Lithium-ion prices are jolting upwards, it’s time to take a second generation storage solution seriously. Craig Irwin of ROTH Capital Partners says his company has been a long-term skeptic on both the lithium-ion battery cost curves shared by major OEMs and price forecasts presented by industry consultants.
Public enthusiasm for lithium-ion storage solutions that should lift growth rates and enable high-level penetration for renewables has helped drive robust activity, but this technology is not without complicating factors. We understand lithium-ion cell prices are slated to increase around 5%-15% in 2019, as commodity cost increases roll through.
The seismic importance here cannot be underestimated. Utility scale project developers have been bidding PV projects two to three years ahead, anticipating the continued cost down of PV. They have been right and rewarded handsomely. These project owners and developers are now counting on continued battery cost reductions that may not materialize, or at least not on the desired timeline, to make many storage projects viable.
We are long-term supporters of the energy storage industry; and are concerned that overly optimistic cost-out forecasts for batteries could wreak havoc on future energy storage market development. Similar weak quality logic was used a decade ago to push investments in battery production for EVs, and yes these projects may have been disappointing, but the outcome was positive, as lithium was always the only clearly viable solution. We see today’s market distortion differently, as overemphasis on lithium technology has pulled appropriate investment away from other battery technologies that could outperform on both installed and levelized cost metrics.
Postive sentiment vs reality
Twenty years on Wall Street, almost entirely in CleanTech, has taught me how during periods of market enthusiasm, estimates will be pro-cyclical, tracking largely with sentiment. Positive sentiment for lithium storage is undeniable, and we too are bullish (small “b”). Where things break down, is when discussion of market pricing and volumes separates from reality. We can’t fault OEMs for wanting to share a competitive outlook when a neighbor suggests an overly optimistic view on how prices are heading lower, but only a few iterations can start a much wider game of liar’s poker.
We closely follow the Japanese Ministry of Trade and Industry (METI) for quality data on lithium battery cell volume and price trends (see graph below). METI data often diverges widely from pricing estimates shown by analysts and consultants. This data shows consumer lithium battery pricing as sometimes volatile, yet mostly flat for the past three years, after the prior five years of moderate cost reductions.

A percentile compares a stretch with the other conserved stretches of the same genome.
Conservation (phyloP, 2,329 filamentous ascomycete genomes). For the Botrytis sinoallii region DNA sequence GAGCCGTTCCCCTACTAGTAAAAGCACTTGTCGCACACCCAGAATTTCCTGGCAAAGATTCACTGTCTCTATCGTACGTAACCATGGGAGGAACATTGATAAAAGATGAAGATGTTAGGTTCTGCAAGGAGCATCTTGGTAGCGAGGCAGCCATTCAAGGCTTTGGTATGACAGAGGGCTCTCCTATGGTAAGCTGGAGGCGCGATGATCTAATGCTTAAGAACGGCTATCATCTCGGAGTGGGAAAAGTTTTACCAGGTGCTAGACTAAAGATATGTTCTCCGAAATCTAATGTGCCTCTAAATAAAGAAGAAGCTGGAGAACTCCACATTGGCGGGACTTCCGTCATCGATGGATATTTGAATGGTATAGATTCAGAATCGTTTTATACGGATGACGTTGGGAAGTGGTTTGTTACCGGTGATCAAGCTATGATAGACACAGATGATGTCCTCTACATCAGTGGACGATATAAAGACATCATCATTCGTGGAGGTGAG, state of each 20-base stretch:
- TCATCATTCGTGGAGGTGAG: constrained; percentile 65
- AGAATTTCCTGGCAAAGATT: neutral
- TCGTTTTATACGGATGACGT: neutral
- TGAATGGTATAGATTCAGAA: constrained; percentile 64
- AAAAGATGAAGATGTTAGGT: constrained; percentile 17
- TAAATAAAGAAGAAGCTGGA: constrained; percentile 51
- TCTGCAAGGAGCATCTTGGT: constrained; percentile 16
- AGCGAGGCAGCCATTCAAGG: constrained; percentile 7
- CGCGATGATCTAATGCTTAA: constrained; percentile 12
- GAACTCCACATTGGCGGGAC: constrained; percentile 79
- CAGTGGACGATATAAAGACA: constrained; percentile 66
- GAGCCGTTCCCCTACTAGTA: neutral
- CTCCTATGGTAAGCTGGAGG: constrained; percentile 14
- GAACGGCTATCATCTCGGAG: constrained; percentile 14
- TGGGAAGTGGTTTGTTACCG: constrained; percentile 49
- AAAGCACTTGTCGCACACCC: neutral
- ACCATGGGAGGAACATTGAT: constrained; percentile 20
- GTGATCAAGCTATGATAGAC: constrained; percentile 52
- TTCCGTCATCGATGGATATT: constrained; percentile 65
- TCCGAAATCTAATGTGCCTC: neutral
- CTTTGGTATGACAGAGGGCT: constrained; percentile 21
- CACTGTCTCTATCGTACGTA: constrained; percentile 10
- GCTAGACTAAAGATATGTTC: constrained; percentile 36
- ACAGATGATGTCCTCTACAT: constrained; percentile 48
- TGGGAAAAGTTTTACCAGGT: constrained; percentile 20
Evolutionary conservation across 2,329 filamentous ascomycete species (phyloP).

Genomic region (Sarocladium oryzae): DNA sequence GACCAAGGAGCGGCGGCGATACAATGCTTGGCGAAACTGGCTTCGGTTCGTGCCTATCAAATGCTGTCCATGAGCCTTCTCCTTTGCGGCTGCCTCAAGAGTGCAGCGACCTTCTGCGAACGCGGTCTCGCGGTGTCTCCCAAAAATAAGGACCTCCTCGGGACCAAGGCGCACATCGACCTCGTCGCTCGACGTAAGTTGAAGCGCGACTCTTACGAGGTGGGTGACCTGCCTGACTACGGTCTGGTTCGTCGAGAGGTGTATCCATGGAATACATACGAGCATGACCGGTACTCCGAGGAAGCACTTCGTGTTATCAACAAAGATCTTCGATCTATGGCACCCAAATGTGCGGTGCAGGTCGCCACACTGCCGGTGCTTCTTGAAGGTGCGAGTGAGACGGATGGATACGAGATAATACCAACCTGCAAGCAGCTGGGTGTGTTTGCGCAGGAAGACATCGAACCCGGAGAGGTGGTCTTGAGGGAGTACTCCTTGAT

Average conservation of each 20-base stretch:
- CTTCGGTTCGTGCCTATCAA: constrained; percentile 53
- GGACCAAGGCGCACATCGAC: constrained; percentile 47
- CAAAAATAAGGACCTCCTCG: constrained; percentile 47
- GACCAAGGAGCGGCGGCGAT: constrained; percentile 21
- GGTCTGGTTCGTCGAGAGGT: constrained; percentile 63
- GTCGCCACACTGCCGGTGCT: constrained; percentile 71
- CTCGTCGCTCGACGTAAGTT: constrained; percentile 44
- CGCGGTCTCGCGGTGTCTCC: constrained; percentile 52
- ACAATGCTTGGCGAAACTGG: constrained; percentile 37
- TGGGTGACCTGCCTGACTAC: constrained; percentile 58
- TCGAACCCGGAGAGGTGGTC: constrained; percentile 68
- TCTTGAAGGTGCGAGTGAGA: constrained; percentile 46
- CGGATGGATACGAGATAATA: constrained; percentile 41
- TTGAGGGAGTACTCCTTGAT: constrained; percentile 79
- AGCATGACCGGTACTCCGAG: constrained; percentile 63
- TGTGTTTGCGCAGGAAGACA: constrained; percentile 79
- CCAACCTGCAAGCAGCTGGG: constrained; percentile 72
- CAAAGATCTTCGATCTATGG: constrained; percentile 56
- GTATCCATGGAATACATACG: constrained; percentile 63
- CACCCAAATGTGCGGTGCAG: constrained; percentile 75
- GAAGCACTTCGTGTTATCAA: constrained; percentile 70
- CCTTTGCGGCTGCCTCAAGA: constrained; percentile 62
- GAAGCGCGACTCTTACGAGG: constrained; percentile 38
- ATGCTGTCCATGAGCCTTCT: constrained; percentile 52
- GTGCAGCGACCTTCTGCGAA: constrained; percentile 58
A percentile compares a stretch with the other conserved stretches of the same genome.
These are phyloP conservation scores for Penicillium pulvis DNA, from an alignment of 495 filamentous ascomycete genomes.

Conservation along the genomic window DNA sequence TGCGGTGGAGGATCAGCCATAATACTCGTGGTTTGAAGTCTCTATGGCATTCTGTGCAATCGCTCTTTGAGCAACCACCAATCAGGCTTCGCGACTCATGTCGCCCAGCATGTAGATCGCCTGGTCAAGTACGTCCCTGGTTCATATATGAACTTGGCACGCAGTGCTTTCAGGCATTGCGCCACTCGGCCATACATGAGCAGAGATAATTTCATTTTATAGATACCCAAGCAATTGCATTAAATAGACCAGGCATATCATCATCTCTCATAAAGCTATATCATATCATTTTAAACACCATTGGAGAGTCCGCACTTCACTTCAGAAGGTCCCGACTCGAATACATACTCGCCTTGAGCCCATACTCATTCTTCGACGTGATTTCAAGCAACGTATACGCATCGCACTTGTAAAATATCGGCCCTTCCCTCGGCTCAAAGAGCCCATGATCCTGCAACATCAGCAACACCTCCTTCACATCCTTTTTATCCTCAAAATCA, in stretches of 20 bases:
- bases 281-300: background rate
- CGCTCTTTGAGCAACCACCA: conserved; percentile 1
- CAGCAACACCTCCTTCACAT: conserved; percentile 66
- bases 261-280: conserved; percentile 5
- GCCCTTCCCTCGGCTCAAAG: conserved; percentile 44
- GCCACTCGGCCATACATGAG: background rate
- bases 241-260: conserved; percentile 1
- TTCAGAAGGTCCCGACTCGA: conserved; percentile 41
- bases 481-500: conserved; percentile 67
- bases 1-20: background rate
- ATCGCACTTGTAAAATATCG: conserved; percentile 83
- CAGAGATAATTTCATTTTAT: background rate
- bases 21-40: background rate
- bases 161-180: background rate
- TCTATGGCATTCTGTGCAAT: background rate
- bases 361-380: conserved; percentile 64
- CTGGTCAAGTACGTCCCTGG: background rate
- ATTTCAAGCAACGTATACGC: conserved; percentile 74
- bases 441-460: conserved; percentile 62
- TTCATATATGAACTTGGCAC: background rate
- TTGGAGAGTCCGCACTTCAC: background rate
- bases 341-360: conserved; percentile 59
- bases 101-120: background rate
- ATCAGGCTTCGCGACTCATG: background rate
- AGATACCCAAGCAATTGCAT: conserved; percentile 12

Looking at METI’s data series for automotive also shows some impressive medium-term price improvement, as expected, but more recently prices seem to be increasing. This differs greatly from the conventional wisdom where many believe costs are dropping by over 20% a year and expect significant cost reductions to continue to the horizon.
Cost optimization through technology
The big opportunities for lower prices in lithium ion batteries come from silicon anode technology, and solvent-free manufacturing. We expect silicon anodes to reach commercial scale in consumer applications first, where there is less sensitivity to higher initial prices, as these cells will likely come at a higher cost. After a sustained period of years on the market we expect silicon anode cells to have superior economics, primarily for squeezing more juice into the box. Time will tell.
Everyone check your watches in five years? Solvent-free manufacturing for battery electrodes has the potential to reduce capital costs by over 50% for a lithium cell production facility, but experience here points to major challenges. This has been tried at Electrovaya, Gore, Johnson Controls, Maxwell Technologies and others, with Maxwell’s simpler carbon UCap electrodes currently the only commercial dry extruded product. Customers point to batch-to-batch, and even intra-batch variance in electrode thickness as a major problem for reliable cell assembly.
Alternatives to Li-ion
We believe second generation battery technologies are an equally credible solution that merits greater investment than has been garnered in the past couple years. Comparisons against hard data like that available from METI, instead of wishful thinking on the part of the most aggressive competitors or echoes here in analyst forecasts, shows a cost gap today for many proposed solutions that is much smaller than perceived.
In our view, the full portfolio of technologies – zinc bromide flow, vanadium flow, metal air secondary, advanced lead acid, low cobalt lithium ion, solid state lithium ion, lithium sulfur, and others – all deserve a much closer look. We are not saying second generation technology is a certainty, but manufacturing a flow battery for example, is a lot like making a washing machine, so cost/volume forecasts are something where we think engineers can have reasonable comfort.
The failure of second-generation PV was largely due to the absence of continued venture capital investment following the bankruptcy of Solyndra. Second generation biofuels flopped as many companies came public too early, and there was no sustained development cycle. For energy storage markets to work, we need reasonable expectations for the lithium battery price outlook, fair comparisons between technologies, and sustained development cycle for a portfolio of technologies and solutions.
Craig Irwin – ROTH Capital
Source PV Magazine